Investment Capital

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Definition of Investment Capital:

Investment capital is the money used to help pay for the acquisition of plants, equipment, and other items needed to build products or offer services. Investment capital is also referred to as financial capital.

Detailed Explanation:

Capital is an asset that is used to produce goods and services. Machinery, equipment, tools, and buildings directly used to manufacture goods and services are capital goods. Financial or investment capital is the money used to purchase the needed capital goods. 

Sources of investment capital can be grouped into debt and equity. Debt includes bank loans and corporate bonds. Debt must be paid back with interest. The advantage of debt is the lender does not have an ownership position in the business. Investment capital can also be secured by selling an ownership interest in a company. This is equity. Investors may be willing to invest money in a company if they believe in the company's strategy and expect an acceptable return on their investment. Companies may then use the money to acquire the capital goods they need to generate a profit. As owners, equity investors share the risks and profits. Unlike lenders, these investors are not guaranteed any payments.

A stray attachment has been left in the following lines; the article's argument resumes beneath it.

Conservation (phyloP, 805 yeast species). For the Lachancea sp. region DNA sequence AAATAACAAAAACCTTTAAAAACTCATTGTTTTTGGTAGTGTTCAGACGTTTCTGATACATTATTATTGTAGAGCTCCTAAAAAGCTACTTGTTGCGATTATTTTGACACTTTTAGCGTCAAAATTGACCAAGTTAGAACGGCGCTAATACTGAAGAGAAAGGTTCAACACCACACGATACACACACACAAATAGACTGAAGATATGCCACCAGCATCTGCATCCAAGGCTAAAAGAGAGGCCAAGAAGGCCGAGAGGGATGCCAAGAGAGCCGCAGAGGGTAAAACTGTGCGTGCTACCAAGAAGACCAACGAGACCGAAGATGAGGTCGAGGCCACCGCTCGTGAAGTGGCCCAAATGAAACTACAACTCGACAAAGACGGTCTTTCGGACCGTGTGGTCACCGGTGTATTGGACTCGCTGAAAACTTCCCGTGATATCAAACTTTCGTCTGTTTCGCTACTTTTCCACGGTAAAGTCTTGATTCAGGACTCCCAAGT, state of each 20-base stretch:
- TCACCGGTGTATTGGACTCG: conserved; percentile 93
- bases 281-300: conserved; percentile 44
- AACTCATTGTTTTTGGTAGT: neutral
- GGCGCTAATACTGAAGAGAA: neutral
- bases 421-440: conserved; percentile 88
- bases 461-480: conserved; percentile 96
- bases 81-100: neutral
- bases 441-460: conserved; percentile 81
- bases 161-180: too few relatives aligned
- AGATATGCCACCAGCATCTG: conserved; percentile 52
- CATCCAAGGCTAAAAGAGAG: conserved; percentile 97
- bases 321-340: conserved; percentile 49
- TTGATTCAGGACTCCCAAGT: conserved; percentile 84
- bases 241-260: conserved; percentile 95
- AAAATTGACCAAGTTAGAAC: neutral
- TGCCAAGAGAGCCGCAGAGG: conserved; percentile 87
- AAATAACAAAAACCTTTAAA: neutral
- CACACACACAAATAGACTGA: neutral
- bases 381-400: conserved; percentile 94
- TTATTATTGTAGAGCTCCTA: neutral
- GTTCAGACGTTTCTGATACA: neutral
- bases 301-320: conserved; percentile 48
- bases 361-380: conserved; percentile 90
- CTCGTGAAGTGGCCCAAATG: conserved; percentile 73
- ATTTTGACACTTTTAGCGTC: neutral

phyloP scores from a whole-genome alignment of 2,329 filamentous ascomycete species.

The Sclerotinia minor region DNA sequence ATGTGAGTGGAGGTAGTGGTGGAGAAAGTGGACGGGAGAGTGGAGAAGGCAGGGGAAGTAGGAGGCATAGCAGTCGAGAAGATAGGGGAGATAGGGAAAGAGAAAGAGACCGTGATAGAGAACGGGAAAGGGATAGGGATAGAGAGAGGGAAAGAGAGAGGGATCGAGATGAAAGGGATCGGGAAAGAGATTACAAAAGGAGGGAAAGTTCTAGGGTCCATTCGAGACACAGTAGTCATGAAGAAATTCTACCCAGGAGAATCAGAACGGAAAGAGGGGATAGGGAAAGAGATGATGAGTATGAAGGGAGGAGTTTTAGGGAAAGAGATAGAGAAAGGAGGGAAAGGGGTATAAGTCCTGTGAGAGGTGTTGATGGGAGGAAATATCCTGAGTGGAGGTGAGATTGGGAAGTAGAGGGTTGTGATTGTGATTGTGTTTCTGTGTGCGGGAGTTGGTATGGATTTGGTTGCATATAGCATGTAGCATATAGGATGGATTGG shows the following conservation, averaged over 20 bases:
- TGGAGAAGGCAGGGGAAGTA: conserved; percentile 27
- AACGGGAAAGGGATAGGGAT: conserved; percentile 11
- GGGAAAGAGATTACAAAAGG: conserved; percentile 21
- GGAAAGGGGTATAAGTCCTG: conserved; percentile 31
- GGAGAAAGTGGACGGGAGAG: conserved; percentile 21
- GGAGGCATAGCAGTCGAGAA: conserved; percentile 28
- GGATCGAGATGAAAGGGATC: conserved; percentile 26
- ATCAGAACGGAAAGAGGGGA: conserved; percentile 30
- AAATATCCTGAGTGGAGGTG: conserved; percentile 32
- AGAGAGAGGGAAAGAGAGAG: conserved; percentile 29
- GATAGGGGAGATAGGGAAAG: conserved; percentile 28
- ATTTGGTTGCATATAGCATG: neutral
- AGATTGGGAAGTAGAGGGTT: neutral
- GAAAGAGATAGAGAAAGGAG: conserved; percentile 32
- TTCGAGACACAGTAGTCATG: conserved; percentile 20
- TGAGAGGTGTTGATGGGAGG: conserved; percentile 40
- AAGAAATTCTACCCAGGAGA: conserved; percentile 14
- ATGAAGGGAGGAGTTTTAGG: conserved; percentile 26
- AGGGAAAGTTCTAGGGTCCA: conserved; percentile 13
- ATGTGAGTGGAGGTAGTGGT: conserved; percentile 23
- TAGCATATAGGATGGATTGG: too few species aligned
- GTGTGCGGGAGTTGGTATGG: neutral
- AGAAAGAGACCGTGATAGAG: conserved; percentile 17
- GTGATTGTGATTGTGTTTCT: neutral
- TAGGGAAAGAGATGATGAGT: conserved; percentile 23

Entrepreneurs may have trouble borrowing enough money to start a company. For example, an entrepreneur may need more money than she can personally borrow to acquire some large equipment. Banks may be unwilling to lend enough money because they feel uncomfortable with the risk. Instead the entrepreneur may rely on an equity investor such as an angel investor (investors who provide seed money for start-ups, usually family members or wealthy individuals), or a venture capitalist to provide the financial capital to grow her business.

When her business becomes well established it may be able to have an initial public offering to tap the public markets for the financial capital it needs. Once established, the company can continue to sell stock to raise money. However, the owners give up an ownership interest, or dilute the value of their shares each time new shares are sold. This is why business owners frequently prefer debt to equity because they do not give up an ownership interest when they borrow money. Large profits are shared with the owners. Only interest is paid to the lenders.

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